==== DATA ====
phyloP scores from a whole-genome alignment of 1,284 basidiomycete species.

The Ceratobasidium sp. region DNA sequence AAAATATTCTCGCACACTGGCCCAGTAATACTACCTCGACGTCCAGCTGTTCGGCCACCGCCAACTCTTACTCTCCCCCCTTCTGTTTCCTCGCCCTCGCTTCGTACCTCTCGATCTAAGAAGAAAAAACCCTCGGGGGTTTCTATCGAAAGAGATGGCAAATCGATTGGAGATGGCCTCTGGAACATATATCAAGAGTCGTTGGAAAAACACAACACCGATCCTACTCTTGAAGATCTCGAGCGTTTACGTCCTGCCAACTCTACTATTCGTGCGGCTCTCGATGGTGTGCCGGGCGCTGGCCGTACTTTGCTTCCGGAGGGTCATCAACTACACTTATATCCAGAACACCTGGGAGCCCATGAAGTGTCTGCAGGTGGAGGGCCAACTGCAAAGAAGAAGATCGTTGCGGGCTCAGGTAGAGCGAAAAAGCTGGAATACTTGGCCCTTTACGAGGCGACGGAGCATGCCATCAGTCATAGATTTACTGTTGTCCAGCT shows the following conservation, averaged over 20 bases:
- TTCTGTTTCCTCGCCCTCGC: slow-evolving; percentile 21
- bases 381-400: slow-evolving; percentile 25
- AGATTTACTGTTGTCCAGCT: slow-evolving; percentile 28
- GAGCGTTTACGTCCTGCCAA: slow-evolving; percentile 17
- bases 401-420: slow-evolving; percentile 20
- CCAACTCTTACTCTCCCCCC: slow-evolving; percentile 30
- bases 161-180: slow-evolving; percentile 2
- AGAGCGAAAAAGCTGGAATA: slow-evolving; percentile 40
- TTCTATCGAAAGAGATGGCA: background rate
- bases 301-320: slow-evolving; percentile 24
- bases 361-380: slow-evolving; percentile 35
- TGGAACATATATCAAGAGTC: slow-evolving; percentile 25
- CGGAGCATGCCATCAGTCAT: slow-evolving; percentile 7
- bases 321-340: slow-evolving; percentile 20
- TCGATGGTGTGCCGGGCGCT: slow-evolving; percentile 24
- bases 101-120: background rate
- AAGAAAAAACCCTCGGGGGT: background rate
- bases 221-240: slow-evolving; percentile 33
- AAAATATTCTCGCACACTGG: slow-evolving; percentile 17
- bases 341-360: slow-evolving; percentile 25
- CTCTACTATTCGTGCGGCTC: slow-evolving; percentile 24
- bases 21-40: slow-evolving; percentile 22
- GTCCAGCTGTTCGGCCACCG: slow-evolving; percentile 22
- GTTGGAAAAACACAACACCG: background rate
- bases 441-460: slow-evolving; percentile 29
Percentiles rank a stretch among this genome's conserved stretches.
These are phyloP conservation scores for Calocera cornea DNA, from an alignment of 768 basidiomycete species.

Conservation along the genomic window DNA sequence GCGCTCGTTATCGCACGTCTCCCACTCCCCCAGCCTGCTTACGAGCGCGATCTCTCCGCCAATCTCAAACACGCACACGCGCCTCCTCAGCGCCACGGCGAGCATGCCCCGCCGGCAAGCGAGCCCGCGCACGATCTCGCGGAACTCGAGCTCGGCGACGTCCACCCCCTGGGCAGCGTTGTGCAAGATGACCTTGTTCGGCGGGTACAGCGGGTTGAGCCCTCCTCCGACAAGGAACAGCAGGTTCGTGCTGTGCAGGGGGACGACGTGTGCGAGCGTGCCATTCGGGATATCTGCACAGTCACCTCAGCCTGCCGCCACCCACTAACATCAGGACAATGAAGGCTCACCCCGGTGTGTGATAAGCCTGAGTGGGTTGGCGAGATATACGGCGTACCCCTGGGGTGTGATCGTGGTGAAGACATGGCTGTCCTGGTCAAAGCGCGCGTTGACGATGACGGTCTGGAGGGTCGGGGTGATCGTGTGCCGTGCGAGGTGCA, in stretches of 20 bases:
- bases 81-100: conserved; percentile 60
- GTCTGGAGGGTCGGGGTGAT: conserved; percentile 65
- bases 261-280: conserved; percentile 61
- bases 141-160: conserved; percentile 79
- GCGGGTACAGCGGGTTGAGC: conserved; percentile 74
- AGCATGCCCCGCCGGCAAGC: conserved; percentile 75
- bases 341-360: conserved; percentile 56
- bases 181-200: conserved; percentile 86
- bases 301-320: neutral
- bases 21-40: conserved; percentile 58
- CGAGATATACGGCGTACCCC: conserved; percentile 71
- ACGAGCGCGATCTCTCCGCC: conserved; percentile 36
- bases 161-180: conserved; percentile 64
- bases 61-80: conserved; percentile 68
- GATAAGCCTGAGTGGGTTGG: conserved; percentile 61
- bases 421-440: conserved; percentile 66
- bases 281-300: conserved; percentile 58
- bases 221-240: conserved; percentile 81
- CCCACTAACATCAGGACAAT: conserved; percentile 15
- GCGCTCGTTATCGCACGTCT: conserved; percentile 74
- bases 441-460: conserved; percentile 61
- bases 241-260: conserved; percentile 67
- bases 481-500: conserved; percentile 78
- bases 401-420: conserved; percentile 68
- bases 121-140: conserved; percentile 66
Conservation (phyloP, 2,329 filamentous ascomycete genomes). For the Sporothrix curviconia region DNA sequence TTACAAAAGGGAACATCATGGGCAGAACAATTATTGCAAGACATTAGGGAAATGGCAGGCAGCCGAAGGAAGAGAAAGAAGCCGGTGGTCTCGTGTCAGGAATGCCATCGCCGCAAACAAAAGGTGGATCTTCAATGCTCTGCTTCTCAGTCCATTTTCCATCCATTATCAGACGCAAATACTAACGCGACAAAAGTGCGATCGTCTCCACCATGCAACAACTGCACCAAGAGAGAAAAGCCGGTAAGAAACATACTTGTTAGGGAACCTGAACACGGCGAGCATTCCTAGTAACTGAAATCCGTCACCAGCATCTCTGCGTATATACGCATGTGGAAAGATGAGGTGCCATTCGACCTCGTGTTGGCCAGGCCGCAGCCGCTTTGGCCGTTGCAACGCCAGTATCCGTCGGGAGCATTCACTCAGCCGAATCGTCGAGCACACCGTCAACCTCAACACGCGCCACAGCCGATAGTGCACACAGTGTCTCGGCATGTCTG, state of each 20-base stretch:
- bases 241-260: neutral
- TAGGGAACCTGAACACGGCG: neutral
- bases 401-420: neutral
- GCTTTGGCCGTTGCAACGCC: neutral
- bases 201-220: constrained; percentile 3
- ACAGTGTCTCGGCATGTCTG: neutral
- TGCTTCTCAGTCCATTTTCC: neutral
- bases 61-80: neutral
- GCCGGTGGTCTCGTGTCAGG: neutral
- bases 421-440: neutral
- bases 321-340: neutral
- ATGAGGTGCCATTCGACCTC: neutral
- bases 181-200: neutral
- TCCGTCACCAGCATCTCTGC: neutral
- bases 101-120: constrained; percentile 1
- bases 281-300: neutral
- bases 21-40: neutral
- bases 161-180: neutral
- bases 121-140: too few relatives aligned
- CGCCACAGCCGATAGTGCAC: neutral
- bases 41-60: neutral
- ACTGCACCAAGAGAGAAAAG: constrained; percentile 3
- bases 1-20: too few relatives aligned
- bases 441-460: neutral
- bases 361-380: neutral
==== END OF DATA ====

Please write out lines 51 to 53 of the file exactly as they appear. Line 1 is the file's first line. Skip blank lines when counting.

- bases 441-460: conserved; percentile 61
- bases 241-260: conserved; percentile 67
- bases 481-500: conserved; percentile 78